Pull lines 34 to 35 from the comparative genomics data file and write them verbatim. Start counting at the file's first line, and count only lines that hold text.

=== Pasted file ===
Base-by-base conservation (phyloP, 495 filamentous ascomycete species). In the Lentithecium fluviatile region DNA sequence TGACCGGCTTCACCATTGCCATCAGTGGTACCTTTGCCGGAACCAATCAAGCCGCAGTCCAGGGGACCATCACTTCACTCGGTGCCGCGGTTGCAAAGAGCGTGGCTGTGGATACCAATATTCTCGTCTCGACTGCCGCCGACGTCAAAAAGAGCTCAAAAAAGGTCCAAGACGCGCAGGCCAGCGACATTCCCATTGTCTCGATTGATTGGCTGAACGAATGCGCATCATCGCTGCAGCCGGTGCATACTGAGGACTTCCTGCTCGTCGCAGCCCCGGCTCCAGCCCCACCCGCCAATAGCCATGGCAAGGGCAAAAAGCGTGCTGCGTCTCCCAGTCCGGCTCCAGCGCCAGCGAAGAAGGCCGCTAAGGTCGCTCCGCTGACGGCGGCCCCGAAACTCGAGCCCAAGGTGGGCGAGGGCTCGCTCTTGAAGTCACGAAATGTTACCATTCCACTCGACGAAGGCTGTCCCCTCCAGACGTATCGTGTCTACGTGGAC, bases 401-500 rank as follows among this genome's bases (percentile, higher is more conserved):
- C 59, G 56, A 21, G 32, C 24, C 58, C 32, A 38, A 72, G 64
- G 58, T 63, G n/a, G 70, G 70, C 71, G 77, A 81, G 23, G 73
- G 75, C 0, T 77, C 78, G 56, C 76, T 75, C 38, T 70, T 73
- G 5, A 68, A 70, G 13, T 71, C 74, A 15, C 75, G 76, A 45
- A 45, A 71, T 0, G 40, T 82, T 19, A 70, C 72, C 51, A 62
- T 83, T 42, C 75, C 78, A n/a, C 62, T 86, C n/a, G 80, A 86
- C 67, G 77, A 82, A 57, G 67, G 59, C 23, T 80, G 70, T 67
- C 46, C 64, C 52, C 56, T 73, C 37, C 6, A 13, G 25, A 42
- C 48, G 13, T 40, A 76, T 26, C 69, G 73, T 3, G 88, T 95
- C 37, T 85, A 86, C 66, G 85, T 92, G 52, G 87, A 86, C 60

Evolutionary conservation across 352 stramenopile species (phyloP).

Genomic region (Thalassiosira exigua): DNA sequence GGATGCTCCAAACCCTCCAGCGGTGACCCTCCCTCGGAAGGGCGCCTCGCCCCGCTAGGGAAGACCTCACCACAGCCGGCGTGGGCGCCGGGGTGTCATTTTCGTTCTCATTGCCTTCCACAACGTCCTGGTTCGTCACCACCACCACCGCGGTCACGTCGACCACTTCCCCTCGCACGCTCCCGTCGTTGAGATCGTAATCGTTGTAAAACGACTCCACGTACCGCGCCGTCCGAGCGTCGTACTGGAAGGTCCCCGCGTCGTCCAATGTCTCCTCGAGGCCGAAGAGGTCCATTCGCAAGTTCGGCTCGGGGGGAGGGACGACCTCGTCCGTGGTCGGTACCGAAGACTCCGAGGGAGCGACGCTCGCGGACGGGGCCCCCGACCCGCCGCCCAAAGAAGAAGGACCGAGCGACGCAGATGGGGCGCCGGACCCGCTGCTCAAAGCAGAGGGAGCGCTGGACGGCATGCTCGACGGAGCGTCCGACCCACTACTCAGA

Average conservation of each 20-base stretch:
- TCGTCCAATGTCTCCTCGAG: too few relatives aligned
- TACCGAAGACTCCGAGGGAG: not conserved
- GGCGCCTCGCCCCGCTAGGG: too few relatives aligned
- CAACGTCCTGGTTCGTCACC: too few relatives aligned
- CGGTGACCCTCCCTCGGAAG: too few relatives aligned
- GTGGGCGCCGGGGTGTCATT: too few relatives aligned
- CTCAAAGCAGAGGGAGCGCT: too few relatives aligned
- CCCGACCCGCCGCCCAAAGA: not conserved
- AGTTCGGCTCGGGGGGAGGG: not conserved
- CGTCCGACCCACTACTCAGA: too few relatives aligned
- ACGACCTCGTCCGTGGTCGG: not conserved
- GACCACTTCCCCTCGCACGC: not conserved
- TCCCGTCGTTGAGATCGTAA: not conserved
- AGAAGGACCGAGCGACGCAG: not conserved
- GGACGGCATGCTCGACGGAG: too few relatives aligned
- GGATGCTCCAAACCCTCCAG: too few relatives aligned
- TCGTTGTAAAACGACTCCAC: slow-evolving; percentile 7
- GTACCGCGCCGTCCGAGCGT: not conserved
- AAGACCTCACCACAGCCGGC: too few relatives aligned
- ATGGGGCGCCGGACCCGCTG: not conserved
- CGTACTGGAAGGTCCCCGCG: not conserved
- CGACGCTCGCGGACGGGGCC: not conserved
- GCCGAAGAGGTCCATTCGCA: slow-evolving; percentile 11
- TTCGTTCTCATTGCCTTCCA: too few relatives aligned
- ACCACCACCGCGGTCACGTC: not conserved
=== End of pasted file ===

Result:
- ATGGGGCGCCGGACCCGCTG: not conserved
- CGTACTGGAAGGTCCCCGCG: not conserved